Oestrogen-mimicking compounds found in breads, soybean and a range of commonly consumed grains can reverse the effects of ‘breakthrough’ drug therapy used to treat breast cancer, scientists have found.
The study, published in the journal Cell Chemical Biology, suggests that exposure to chemical compounds called xenoestrogens may significantly reduce the effectiveness of anti-oestrogen treatments for cancer.
“Breast cancer patients taking palbociclib/letrozole should consider limiting their exposure to foods that contain xenoestrogens,” said Gary Siuzdak, from The Scripps Research Institute (TSRI) in the US.
The palbociclib/letrozole combination therapy was approved by the US Food and Drug Administration (FDA) in 2015 after a clinical trial showed it doubled the progression-free survival time in postmenopausal women with oestrogen receptor (ER) positive, metastatic breast cancer.
Letrozole blocks the production of oestrogen, thus reducing the growth-promoting stimulation of ERs on breast cancer cells. Palbociclib blocks a different signalling pathway to impede cell division. The combination is now one of the standard therapies for ER-positive breast cancers.
Researchers used advanced metabolomics technology to analyse the effects of palbociclib/letrozole on breast cancer cells. Metabolomics studies detail cells’ metabolomes- populations of metabolites, the small-molecule end products of cellular processes.
“By profiling cell metabolomes with and without drug treatment we can get very useful information, for example about the biological pathways perturbed by the drug,” said Siuzdak.
The analysis revealed that neither palbociclib alone nor letrozole alone had a strong effect on metabolites in an ER- positive breast cancer cell line. However, the combination had a strikingly large impact.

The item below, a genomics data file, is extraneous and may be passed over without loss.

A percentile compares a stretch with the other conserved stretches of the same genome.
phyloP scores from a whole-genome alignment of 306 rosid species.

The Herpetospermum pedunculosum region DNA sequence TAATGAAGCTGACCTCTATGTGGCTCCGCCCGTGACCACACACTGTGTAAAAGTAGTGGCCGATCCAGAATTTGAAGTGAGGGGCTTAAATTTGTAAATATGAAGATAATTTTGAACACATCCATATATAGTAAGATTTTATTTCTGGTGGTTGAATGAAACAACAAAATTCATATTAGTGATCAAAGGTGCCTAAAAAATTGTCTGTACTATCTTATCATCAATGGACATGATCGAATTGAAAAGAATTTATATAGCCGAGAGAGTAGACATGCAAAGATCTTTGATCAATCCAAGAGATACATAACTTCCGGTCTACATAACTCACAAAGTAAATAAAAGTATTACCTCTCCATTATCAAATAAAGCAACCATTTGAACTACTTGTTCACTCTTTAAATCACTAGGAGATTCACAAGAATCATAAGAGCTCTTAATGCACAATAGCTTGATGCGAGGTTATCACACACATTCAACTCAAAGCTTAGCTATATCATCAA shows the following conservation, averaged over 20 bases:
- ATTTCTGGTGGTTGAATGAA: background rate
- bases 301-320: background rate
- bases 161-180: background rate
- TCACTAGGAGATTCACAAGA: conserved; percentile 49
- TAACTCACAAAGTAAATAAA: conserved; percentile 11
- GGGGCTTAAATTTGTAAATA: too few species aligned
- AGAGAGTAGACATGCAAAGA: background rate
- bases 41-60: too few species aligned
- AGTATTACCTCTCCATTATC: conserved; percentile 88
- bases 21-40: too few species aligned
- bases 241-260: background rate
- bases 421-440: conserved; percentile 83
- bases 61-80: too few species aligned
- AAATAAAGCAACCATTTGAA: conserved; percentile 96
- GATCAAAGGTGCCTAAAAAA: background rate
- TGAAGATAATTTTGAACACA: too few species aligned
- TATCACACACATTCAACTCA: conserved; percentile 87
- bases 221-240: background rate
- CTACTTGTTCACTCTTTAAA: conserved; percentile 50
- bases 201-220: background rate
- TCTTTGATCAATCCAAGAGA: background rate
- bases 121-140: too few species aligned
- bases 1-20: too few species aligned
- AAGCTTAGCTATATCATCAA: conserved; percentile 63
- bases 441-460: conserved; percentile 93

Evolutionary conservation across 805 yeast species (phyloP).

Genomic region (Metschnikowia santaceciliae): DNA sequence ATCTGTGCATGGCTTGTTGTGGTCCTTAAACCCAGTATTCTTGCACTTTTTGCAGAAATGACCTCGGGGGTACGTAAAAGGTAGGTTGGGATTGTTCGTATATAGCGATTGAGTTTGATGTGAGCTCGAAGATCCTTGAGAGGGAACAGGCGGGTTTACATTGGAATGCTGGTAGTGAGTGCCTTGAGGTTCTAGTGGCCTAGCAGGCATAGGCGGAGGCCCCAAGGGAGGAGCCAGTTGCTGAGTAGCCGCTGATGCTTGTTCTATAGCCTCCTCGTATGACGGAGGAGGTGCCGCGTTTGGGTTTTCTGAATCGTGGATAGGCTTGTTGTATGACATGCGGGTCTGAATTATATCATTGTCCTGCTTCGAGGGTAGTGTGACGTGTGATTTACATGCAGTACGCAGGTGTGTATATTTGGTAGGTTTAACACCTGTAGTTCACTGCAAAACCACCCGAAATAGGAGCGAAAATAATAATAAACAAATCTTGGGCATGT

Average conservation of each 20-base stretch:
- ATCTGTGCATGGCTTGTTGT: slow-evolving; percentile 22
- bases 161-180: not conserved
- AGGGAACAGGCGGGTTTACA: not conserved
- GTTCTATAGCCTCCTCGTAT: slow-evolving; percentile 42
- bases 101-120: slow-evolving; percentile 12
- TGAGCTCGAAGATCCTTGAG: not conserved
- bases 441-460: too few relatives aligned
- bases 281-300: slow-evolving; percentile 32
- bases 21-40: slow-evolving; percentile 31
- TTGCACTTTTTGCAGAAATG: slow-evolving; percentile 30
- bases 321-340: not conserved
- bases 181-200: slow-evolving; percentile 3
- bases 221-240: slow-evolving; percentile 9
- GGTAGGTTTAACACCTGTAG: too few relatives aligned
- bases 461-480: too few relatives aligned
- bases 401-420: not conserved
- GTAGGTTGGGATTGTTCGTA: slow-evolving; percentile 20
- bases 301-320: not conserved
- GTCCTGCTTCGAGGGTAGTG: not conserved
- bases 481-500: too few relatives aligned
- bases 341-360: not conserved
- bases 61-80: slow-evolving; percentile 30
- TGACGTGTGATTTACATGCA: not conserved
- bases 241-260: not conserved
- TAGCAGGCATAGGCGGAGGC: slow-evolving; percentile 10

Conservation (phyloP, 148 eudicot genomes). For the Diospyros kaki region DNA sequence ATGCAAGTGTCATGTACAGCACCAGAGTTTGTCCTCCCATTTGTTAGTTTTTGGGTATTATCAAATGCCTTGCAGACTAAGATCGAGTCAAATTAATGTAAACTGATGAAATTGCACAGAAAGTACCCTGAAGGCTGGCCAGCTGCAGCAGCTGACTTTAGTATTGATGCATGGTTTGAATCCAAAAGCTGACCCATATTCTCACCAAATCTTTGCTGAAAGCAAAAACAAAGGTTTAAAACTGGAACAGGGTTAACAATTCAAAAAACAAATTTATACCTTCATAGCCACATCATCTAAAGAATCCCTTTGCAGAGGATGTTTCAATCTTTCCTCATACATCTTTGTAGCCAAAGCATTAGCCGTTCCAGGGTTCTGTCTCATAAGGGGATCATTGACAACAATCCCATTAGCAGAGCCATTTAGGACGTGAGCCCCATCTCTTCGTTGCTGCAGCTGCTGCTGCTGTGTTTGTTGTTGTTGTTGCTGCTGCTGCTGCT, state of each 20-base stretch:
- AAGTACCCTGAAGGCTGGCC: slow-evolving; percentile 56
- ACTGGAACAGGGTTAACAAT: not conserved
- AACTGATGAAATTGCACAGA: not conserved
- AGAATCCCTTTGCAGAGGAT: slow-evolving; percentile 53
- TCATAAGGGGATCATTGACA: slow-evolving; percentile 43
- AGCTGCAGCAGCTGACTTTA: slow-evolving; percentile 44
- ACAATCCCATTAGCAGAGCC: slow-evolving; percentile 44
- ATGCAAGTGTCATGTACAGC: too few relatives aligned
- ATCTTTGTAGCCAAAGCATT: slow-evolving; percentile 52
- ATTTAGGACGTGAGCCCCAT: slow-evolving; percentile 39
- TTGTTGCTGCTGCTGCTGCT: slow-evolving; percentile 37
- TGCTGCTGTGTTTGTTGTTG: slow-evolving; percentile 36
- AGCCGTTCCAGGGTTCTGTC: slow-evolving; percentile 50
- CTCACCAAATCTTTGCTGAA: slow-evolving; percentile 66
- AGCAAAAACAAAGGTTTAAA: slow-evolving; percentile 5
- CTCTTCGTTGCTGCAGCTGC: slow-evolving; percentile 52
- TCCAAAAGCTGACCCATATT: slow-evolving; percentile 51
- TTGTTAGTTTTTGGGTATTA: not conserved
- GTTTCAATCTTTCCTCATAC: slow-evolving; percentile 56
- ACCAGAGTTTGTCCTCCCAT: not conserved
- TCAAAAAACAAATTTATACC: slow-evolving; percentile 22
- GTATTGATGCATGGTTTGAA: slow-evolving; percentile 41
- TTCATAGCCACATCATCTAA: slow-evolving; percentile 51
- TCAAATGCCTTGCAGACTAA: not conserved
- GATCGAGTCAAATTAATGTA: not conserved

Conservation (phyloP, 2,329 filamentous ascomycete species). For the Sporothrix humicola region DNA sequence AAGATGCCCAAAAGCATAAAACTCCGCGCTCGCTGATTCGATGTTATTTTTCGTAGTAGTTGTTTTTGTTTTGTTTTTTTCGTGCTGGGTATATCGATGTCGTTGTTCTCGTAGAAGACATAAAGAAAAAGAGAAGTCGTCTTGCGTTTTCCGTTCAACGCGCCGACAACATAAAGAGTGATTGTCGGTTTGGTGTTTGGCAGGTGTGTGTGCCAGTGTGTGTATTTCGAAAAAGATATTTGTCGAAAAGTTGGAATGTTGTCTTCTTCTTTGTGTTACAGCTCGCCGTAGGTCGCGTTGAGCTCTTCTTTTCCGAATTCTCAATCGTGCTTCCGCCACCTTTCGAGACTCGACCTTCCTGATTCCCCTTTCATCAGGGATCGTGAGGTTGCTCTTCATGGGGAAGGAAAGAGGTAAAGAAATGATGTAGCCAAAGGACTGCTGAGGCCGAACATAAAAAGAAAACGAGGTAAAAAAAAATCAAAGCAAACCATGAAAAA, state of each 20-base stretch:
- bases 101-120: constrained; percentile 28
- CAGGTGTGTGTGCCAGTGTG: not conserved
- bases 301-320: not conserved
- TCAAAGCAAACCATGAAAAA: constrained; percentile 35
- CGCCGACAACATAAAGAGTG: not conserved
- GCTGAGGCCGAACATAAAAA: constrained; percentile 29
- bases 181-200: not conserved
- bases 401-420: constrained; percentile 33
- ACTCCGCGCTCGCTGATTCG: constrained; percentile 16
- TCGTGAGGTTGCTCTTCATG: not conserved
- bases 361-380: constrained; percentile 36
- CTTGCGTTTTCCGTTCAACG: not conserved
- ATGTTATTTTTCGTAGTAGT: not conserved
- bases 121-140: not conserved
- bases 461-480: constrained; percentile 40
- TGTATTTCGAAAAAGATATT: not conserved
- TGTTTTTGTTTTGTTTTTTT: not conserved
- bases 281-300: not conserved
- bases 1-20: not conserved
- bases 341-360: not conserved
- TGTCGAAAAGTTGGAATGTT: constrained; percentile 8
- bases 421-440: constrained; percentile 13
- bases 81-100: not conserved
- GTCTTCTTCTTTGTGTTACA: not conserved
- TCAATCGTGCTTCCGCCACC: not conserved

Cancer researchers are increasingly concerned that xenoestrogens in food and water may enhance the growth of oestrogen-fuelled cancers, and may also hamper the effectiveness of anti-oestrogen drugs such as letrozole.
Scientists examined breast cancer cells treated with palbociclib/letrozole to see how their metabolite populations changed when they were also exposed to two common dietary xenoestrogens: zearalenone and genistein.
Zearalenone is produced by fungi that colonise maize, barley, wheat and other grains.
Genistein is produced in certain plants including soybeans and is often highly concentrated in phytoestrogen- rich food supplements.
Even using very low doses, similar to typical dietary exposures, researchers found that both model xenoestrogens largely reversed the metabolomic impact of the cancer drug combination.
Under the influence of either xenoestrogen, the breast cancer cells also resumed proliferating at a rate comparable to that seen in the absence of drug treatment.
“It’s intriguing that even a low, background-level exposure to these xenoestrogens was enough to impact the effect of the therapy to this degree,” said Warth.